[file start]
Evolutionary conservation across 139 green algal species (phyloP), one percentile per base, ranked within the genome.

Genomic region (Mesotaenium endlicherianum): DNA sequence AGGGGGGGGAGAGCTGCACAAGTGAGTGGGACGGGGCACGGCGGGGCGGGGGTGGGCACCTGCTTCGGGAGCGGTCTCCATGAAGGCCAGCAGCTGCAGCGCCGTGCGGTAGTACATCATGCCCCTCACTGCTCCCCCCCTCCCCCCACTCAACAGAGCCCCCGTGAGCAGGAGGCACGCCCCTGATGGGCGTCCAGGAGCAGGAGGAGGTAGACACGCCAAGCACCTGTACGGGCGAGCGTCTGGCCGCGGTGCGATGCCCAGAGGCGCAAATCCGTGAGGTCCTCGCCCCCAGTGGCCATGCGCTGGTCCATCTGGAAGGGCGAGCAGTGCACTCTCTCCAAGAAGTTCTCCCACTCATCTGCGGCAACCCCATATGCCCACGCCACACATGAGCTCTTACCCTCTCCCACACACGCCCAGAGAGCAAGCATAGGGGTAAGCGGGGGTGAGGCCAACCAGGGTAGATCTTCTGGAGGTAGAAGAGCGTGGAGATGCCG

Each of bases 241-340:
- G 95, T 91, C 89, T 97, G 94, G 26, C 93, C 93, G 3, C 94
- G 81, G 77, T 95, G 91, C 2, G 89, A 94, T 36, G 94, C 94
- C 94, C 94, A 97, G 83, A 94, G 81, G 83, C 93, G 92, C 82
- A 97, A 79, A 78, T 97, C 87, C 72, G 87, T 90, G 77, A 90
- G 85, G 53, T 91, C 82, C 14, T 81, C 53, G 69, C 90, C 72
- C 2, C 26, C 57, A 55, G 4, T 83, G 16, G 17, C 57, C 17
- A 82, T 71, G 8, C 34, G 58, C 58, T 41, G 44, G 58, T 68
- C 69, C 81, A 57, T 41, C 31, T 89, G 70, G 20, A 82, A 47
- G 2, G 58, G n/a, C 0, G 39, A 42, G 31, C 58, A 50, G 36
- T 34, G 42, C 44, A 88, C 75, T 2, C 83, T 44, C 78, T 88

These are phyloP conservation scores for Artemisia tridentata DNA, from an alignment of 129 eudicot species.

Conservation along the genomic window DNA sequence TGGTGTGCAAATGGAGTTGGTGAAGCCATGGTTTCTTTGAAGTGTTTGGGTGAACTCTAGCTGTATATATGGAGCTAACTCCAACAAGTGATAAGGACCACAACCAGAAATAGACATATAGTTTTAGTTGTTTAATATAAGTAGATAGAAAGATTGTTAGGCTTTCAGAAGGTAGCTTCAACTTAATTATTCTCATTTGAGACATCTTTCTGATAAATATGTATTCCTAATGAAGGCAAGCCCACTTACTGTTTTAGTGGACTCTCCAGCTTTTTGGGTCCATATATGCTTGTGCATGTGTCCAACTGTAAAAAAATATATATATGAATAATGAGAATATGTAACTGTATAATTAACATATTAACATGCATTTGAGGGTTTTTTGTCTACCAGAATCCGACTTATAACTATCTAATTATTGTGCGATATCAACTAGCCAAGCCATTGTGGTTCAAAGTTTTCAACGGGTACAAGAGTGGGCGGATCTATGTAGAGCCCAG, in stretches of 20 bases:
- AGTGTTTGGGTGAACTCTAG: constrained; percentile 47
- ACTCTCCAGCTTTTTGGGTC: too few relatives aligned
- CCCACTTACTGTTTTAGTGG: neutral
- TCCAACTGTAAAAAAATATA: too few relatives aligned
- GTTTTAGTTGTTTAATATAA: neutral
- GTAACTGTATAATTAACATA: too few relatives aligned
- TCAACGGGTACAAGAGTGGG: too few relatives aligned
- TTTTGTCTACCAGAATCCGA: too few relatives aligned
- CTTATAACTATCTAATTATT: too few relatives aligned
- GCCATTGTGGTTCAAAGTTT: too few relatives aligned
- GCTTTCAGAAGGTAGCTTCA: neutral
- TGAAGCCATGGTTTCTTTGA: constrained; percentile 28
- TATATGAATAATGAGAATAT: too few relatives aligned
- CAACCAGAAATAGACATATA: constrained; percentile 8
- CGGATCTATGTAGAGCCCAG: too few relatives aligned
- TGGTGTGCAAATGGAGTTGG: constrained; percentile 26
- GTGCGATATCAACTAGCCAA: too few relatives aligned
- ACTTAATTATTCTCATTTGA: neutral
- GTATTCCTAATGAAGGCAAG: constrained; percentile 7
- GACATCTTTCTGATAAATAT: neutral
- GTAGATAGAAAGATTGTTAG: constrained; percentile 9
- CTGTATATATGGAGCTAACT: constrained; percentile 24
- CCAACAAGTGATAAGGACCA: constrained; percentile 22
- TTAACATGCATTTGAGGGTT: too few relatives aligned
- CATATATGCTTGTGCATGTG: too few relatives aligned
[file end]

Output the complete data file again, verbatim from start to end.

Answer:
Evolutionary conservation across 139 green algal species (phyloP), one percentile per base, ranked within the genome.

Genomic region (Mesotaenium endlicherianum): DNA sequence AGGGGGGGGAGAGCTGCACAAGTGAGTGGGACGGGGCACGGCGGGGCGGGGGTGGGCACCTGCTTCGGGAGCGGTCTCCATGAAGGCCAGCAGCTGCAGCGCCGTGCGGTAGTACATCATGCCCCTCACTGCTCCCCCCCTCCCCCCACTCAACAGAGCCCCCGTGAGCAGGAGGCACGCCCCTGATGGGCGTCCAGGAGCAGGAGGAGGTAGACACGCCAAGCACCTGTACGGGCGAGCGTCTGGCCGCGGTGCGATGCCCAGAGGCGCAAATCCGTGAGGTCCTCGCCCCCAGTGGCCATGCGCTGGTCCATCTGGAAGGGCGAGCAGTGCACTCTCTCCAAGAAGTTCTCCCACTCATCTGCGGCAACCCCATATGCCCACGCCACACATGAGCTCTTACCCTCTCCCACACACGCCCAGAGAGCAAGCATAGGGGTAAGCGGGGGTGAGGCCAACCAGGGTAGATCTTCTGGAGGTAGAAGAGCGTGGAGATGCCG

Each of bases 241-340:
- G 95, T 91, C 89, T 97, G 94, G 26, C 93, C 93, G 3, C 94
- G 81, G 77, T 95, G 91, C 2, G 89, A 94, T 36, G 94, C 94
- C 94, C 94, A 97, G 83, A 94, G 81, G 83, C 93, G 92, C 82
- A 97, A 79, A 78, T 97, C 87, C 72, G 87, T 90, G 77, A 90
- G 85, G 53, T 91, C 82, C 14, T 81, C 53, G 69, C 90, C 72
- C 2, C 26, C 57, A 55, G 4, T 83, G 16, G 17, C 57, C 17
- A 82, T 71, G 8, C 34, G 58, C 58, T 41, G 44, G 58, T 68
- C 69, C 81, A 57, T 41, C 31, T 89, G 70, G 20, A 82, A 47
- G 2, G 58, G n/a, C 0, G 39, A 42, G 31, C 58, A 50, G 36
- T 34, G 42, C 44, A 88, C 75, T 2, C 83, T 44, C 78, T 88

These are phyloP conservation scores for Artemisia tridentata DNA, from an alignment of 129 eudicot species.

Conservation along the genomic window DNA sequence TGGTGTGCAAATGGAGTTGGTGAAGCCATGGTTTCTTTGAAGTGTTTGGGTGAACTCTAGCTGTATATATGGAGCTAACTCCAACAAGTGATAAGGACCACAACCAGAAATAGACATATAGTTTTAGTTGTTTAATATAAGTAGATAGAAAGATTGTTAGGCTTTCAGAAGGTAGCTTCAACTTAATTATTCTCATTTGAGACATCTTTCTGATAAATATGTATTCCTAATGAAGGCAAGCCCACTTACTGTTTTAGTGGACTCTCCAGCTTTTTGGGTCCATATATGCTTGTGCATGTGTCCAACTGTAAAAAAATATATATATGAATAATGAGAATATGTAACTGTATAATTAACATATTAACATGCATTTGAGGGTTTTTTGTCTACCAGAATCCGACTTATAACTATCTAATTATTGTGCGATATCAACTAGCCAAGCCATTGTGGTTCAAAGTTTTCAACGGGTACAAGAGTGGGCGGATCTATGTAGAGCCCAG, in stretches of 20 bases:
- AGTGTTTGGGTGAACTCTAG: constrained; percentile 47
- ACTCTCCAGCTTTTTGGGTC: too few relatives aligned
- CCCACTTACTGTTTTAGTGG: neutral
- TCCAACTGTAAAAAAATATA: too few relatives aligned
- GTTTTAGTTGTTTAATATAA: neutral
- GTAACTGTATAATTAACATA: too few relatives aligned
- TCAACGGGTACAAGAGTGGG: too few relatives aligned
- TTTTGTCTACCAGAATCCGA: too few relatives aligned
- CTTATAACTATCTAATTATT: too few relatives aligned
- GCCATTGTGGTTCAAAGTTT: too few relatives aligned
- GCTTTCAGAAGGTAGCTTCA: neutral
- TGAAGCCATGGTTTCTTTGA: constrained; percentile 28
- TATATGAATAATGAGAATAT: too few relatives aligned
- CAACCAGAAATAGACATATA: constrained; percentile 8
- CGGATCTATGTAGAGCCCAG: too few relatives aligned
- TGGTGTGCAAATGGAGTTGG: constrained; percentile 26
- GTGCGATATCAACTAGCCAA: too few relatives aligned
- ACTTAATTATTCTCATTTGA: neutral
- GTATTCCTAATGAAGGCAAG: constrained; percentile 7
- GACATCTTTCTGATAAATAT: neutral
- GTAGATAGAAAGATTGTTAG: constrained; percentile 9
- CTGTATATATGGAGCTAACT: constrained; percentile 24
- CCAACAAGTGATAAGGACCA: constrained; percentile 22
- TTAACATGCATTTGAGGGTT: too few relatives aligned
- CATATATGCTTGTGCATGTG: too few relatives aligned